‘Kew Gardens’ by Virginia Woolf

…one couple after another with much the same irregular and aimless movement passed the flower-bed…

This is a very simple, very short story set in Kew Gardens. As a snail makes his steady way around a flowerbed, a number of groups pass by and we are given a brief snapshot of their conversations. This is not an easy sell, but it works beautifully as an introduction to modernism and provides a valuable opportunity for younger readers to think about the impact (and practicalities of) narrative structures and devices.

Quite a lot of hand-holding is required, admittedly, but once it clicks it really clicks.

Why does the author keep coming back to the snail and the colourful shadows made by the flowers? Would this story make sense if the descriptions of the snail were removed? Can you see any links between Kew Gardens and any other texts you have read? What do you notice about the dialogue? In what ways is it similar to dialogue you are used to reading? In what ways is it different?

First published 1919, collected in Monday or Tuesday, Hogarth Press, 1921

‘The Mark on the Wall’ by Virginia Woolf

The first short story Woolf published, in 1917 – and it is pure Woolf. It has many of the preoccupations of her lifetime’s writing, among them the instability of perception. This story has some lines that capture so much of her sensibility, such as the whimsical: “Why, if one wants to compare life to anything, one must liken it to being blown through the Tube at fifty miles an hour – landing at the other end with a single hairpin in one’s hair!”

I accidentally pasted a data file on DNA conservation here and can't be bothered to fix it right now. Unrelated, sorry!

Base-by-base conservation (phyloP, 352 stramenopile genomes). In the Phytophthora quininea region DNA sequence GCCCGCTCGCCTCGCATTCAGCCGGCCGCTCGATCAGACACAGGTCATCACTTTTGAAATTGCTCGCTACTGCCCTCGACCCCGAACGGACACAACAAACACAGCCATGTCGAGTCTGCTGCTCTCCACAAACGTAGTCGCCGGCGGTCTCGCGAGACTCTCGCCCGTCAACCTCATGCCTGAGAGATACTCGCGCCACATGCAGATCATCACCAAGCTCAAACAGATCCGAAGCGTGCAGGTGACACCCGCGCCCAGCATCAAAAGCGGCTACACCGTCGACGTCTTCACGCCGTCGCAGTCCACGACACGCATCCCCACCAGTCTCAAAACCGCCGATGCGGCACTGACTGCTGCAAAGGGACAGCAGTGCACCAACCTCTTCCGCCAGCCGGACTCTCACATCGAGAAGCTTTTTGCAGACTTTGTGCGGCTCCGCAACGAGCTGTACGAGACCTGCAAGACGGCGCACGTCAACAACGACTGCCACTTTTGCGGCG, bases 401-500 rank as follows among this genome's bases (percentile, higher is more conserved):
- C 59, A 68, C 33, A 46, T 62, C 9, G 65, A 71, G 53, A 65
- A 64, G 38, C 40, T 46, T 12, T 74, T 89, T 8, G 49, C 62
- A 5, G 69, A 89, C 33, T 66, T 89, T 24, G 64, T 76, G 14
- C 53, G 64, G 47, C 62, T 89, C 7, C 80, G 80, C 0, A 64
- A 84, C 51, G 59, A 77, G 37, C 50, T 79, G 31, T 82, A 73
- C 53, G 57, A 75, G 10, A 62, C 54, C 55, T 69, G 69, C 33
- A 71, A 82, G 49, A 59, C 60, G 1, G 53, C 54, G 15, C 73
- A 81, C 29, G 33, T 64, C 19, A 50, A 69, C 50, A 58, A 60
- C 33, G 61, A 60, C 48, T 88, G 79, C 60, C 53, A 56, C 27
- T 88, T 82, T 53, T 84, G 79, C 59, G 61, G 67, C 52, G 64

The line “I want to sink deeper and deeper, away from the surface, with its hard separate facts” is exactly the kind of thing she would write in letters to her friends, or in a kind of self-knowing tantrum in her diary. Woolf would often present her philosophical musings with a tone of lightness and self-mocking flightiness, but they were philosophical through and through. Hermione Lee argues in her biography that, similarly, Woolf’s political views were often expressed through statements that appeared to negate politics, or separate herself from it. Woolf’s need for privacy and her bent towards singularity made her mistrust, whether in herself or others, overt and determined political positions that demanded consensus, but her writing is always political and philosophical, even when it is at its most playful.

And then there are the moments of breathtaking beauty and simplicity. Writing about trees towards the end of the story, she says: “the cows swish their tails beneath them on hot afternoons; they paint rivers so green that when a moorhen dives one expects to see its feathers all green when it comes up again. I like to think of the fish balanced against the stream like flags blown out.” And “a naked mast upon an earth that goes tumbling, tumbling, all night long.” What I love in this story is what I love in Woolf in general: her ability to roam and wander, while also to be unerringly, shatteringly precise.

In A Haunted House and Other Stories, The Hogarth Press, 1943.